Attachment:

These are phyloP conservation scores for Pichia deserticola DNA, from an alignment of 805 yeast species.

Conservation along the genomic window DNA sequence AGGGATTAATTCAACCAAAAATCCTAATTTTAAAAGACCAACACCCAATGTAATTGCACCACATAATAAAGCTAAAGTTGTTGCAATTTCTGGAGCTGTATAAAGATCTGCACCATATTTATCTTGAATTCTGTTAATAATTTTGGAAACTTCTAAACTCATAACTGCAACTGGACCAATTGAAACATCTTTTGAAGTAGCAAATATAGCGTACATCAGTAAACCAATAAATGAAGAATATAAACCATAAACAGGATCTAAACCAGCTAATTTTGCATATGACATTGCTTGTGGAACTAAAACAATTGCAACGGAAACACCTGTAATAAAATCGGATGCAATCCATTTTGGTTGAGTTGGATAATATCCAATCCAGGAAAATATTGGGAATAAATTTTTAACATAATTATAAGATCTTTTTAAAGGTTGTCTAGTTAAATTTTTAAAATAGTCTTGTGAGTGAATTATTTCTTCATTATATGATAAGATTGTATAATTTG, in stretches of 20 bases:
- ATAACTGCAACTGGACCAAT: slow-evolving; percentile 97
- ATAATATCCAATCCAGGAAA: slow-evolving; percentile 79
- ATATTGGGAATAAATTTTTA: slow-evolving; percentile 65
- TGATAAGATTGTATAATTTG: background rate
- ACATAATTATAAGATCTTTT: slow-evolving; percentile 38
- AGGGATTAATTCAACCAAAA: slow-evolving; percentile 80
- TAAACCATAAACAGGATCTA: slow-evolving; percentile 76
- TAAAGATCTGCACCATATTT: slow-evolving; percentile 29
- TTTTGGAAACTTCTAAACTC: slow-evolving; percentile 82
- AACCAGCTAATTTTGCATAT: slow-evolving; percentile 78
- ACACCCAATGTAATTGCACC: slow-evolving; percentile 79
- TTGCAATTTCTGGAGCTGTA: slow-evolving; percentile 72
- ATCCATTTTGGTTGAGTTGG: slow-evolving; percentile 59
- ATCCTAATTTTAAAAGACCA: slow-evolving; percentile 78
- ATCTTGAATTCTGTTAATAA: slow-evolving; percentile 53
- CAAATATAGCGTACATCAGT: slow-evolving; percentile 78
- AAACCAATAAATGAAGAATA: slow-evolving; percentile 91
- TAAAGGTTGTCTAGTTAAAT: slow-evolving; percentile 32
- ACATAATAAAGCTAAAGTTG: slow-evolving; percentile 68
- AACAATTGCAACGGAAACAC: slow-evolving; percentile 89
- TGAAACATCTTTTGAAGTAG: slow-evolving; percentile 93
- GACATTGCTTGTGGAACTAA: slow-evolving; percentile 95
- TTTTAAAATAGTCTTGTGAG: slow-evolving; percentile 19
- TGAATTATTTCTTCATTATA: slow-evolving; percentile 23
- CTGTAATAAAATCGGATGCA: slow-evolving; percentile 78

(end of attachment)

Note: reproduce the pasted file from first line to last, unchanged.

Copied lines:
These are phyloP conservation scores for Pichia deserticola DNA, from an alignment of 805 yeast species.

Conservation along the genomic window DNA sequence AGGGATTAATTCAACCAAAAATCCTAATTTTAAAAGACCAACACCCAATGTAATTGCACCACATAATAAAGCTAAAGTTGTTGCAATTTCTGGAGCTGTATAAAGATCTGCACCATATTTATCTTGAATTCTGTTAATAATTTTGGAAACTTCTAAACTCATAACTGCAACTGGACCAATTGAAACATCTTTTGAAGTAGCAAATATAGCGTACATCAGTAAACCAATAAATGAAGAATATAAACCATAAACAGGATCTAAACCAGCTAATTTTGCATATGACATTGCTTGTGGAACTAAAACAATTGCAACGGAAACACCTGTAATAAAATCGGATGCAATCCATTTTGGTTGAGTTGGATAATATCCAATCCAGGAAAATATTGGGAATAAATTTTTAACATAATTATAAGATCTTTTTAAAGGTTGTCTAGTTAAATTTTTAAAATAGTCTTGTGAGTGAATTATTTCTTCATTATATGATAAGATTGTATAATTTG, in stretches of 20 bases:
- ATAACTGCAACTGGACCAAT: slow-evolving; percentile 97
- ATAATATCCAATCCAGGAAA: slow-evolving; percentile 79
- ATATTGGGAATAAATTTTTA: slow-evolving; percentile 65
- TGATAAGATTGTATAATTTG: background rate
- ACATAATTATAAGATCTTTT: slow-evolving; percentile 38
- AGGGATTAATTCAACCAAAA: slow-evolving; percentile 80
- TAAACCATAAACAGGATCTA: slow-evolving; percentile 76
- TAAAGATCTGCACCATATTT: slow-evolving; percentile 29
- TTTTGGAAACTTCTAAACTC: slow-evolving; percentile 82
- AACCAGCTAATTTTGCATAT: slow-evolving; percentile 78
- ACACCCAATGTAATTGCACC: slow-evolving; percentile 79
- TTGCAATTTCTGGAGCTGTA: slow-evolving; percentile 72
- ATCCATTTTGGTTGAGTTGG: slow-evolving; percentile 59
- ATCCTAATTTTAAAAGACCA: slow-evolving; percentile 78
- ATCTTGAATTCTGTTAATAA: slow-evolving; percentile 53
- CAAATATAGCGTACATCAGT: slow-evolving; percentile 78
- AAACCAATAAATGAAGAATA: slow-evolving; percentile 91
- TAAAGGTTGTCTAGTTAAAT: slow-evolving; percentile 32
- ACATAATAAAGCTAAAGTTG: slow-evolving; percentile 68
- AACAATTGCAACGGAAACAC: slow-evolving; percentile 89
- TGAAACATCTTTTGAAGTAG: slow-evolving; percentile 93
- GACATTGCTTGTGGAACTAA: slow-evolving; percentile 95
- TTTTAAAATAGTCTTGTGAG: slow-evolving; percentile 19
- TGAATTATTTCTTCATTATA: slow-evolving; percentile 23
- CTGTAATAAAATCGGATGCA: slow-evolving; percentile 78